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Winchester theatre company teaches valuable life skills
“ALL children are artists. The problem is how to remain an artist once he grows up.”
One of Picasso’s famous quotes, and a mantra that sticks with Winchester’s newest additions to the creative community.
Two drama graduates from the city’s University started their own theatre company, Penny Drop, at the end of last year, and have successfully kicked off 2014 with their first wave of workshops, courses and performances – but with a difference.
Sure, they express and vocalise a particular character, mood or theme, but the aim of each workshop is not about escaping the mundane realities of everyday life, but about changing personal perspectives on self, the world that we live in, and overcoming mental issues.
They offer life skills and enable people to hone their technical ability in drama to suit everyday situations, through exercises ranging from vocal warm ups to reflective breathing sessions.
The duo, 22-year-old Chelcie Peryer-Davis and Aston Harrison, 25, met at University whilst studying drama, and performed together in their final module before graduating and moving away last year.
Penny Drop Theatre was born through their shared interest of exploring mental health at a one-off meeting towards the end of last year.
Both have since moved back to Winchester, and it’s a subject that is close to both their hearts.
Aston, a former carpenter, said: “We were looking to do another play, or move our play from our final module along and in a new direction. But then Chelcie suggested we looked at mental health.
“It was really timely for me because I had just had a really tough year at University anyway; I worked as a volunteer with the student union, ran a sports team, worked four part-time jobs and was doing my course, so I felt the pressure building and building. My nickname was the busiest man in Winchester!
“I found that every summer I went in to this depressed feeling, and I wasn’t engaging or connecting with what I wanted to do. I just couldn’t see it happening for myself. I felt isolated and lost all self belief.
“I found that the exercises we now use in our workshops helped me turn my life around. They showed me new ways of thinking, and creating new positive habits, and that’s why they are so important.”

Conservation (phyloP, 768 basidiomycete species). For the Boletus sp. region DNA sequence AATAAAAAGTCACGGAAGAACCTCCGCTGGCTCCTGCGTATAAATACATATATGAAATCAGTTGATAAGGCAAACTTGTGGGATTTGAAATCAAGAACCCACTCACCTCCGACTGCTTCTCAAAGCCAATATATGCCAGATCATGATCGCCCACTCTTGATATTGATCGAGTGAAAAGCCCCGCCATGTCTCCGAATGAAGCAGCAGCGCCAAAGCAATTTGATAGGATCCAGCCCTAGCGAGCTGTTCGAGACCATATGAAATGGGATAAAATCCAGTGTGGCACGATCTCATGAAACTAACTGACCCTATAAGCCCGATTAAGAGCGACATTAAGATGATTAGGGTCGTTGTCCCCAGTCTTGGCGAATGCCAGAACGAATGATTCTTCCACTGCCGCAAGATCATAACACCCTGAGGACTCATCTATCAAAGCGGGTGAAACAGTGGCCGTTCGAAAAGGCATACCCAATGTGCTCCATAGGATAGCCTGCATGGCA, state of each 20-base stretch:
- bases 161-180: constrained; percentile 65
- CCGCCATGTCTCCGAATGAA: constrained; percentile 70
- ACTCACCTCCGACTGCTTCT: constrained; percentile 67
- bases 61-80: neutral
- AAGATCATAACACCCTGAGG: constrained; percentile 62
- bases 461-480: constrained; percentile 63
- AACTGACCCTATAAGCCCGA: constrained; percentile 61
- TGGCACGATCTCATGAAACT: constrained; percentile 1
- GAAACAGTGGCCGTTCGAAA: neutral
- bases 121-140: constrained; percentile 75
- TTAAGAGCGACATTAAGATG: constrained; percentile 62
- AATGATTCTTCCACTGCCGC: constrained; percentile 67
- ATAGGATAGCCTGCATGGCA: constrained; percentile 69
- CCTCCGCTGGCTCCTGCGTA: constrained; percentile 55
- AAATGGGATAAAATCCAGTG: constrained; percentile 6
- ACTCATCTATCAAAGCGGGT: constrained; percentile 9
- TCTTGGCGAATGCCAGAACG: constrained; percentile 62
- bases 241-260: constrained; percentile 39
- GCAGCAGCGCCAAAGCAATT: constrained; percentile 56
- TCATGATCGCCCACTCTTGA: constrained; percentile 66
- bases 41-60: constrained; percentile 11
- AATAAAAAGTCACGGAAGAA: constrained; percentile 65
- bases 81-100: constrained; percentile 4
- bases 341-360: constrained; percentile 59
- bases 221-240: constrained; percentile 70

Chelcie, who admitted she experienced low self confidence and insecurity when she started University, said she turned to counselling to get through her dark times.
“For me it was recognising that I had the courage to say ‘actually I could do with a bit of help’,” she said. “Once those thoughts start it’s easy for them to grow and develop into something worse. It’s a slippery slope, and I think that more people need to say ‘OK I could do with some help’, and people need the opportunity to do that.”
The classes, held at the United Church on Jewry Street, are aimed at 18 to 25 year-olds, but are not strictly limited to those overcoming mental difficulties, and the pair said so far there has been a real mixture.
Aston said: “People may not come for emotional reasons, but they always find a second reason to come back.
“Everybody experiences mental issues, whether they know it or not, and that’s why we say our classes are open to anyone. It’s not a piece of paper that says we only work with mental health issues, these skills and techniques can be applied to everyone.
“When I was in school my creative successes were never celebrated as much as say an English results, or a Maths one. But creative subjects are just as important and employers look for people with ideas – that’s why some people come along.
“We aren’t about celebrating one light bulb or ulrika moment, but the hard work that is put in to it and what you learn along the way.”
For more information on Penny Drop Theatre visit pennydroptheatre.co.uk.
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